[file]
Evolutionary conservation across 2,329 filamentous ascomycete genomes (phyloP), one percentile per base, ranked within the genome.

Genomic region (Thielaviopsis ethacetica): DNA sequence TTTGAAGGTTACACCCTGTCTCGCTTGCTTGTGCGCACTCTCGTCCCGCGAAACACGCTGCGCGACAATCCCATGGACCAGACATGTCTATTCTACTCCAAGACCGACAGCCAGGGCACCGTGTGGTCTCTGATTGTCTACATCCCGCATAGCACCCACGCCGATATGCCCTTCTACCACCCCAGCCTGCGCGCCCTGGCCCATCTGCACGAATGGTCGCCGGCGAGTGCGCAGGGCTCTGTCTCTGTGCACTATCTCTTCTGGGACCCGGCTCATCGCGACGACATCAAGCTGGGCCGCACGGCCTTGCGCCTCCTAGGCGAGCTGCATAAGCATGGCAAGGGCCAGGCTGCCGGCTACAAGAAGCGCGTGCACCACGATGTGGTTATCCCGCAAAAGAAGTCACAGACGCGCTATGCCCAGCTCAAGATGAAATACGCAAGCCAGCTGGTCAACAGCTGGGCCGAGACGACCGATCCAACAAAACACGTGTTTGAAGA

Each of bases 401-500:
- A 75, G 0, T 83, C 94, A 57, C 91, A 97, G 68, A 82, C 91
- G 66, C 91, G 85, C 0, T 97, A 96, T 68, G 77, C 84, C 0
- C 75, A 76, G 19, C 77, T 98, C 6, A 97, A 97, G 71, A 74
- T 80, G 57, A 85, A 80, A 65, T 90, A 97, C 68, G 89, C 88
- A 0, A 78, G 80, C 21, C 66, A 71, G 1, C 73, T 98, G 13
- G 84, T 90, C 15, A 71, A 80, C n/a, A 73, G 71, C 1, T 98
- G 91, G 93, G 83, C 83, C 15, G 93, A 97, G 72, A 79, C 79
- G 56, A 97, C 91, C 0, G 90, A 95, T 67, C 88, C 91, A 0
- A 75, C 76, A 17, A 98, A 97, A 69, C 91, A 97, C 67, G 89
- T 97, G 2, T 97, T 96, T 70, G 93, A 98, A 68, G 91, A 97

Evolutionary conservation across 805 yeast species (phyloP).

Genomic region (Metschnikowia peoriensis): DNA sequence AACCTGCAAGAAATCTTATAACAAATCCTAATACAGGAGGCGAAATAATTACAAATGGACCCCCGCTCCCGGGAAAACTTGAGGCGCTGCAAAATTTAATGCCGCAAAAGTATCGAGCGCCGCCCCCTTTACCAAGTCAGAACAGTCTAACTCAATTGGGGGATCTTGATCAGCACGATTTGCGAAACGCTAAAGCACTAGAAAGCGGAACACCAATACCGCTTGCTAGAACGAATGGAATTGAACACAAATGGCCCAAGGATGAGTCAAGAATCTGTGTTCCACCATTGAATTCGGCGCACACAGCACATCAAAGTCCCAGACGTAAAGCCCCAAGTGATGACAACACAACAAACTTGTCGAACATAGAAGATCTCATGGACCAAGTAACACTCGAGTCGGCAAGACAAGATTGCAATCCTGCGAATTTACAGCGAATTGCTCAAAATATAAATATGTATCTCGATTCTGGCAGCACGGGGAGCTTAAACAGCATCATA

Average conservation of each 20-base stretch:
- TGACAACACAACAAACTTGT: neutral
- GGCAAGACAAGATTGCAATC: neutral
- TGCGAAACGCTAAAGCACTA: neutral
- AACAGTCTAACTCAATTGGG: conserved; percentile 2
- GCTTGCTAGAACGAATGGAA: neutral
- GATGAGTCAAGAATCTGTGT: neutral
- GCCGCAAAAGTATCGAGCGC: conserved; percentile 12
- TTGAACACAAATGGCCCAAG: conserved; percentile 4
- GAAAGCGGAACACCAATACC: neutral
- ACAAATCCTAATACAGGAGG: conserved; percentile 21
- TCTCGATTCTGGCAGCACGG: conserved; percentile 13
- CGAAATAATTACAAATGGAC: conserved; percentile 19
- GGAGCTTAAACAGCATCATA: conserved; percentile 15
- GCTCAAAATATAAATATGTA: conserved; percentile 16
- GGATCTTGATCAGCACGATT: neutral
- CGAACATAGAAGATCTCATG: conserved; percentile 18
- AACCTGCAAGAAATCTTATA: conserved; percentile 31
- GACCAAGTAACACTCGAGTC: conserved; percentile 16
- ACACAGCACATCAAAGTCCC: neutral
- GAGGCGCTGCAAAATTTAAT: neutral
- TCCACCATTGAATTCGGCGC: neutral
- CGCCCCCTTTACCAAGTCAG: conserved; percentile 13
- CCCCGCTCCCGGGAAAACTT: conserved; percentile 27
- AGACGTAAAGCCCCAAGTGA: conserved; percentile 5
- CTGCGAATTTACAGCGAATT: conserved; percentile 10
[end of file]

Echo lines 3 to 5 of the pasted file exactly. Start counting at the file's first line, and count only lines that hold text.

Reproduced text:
Each of bases 401-500:
- A 75, G 0, T 83, C 94, A 57, C 91, A 97, G 68, A 82, C 91
- G 66, C 91, G 85, C 0, T 97, A 96, T 68, G 77, C 84, C 0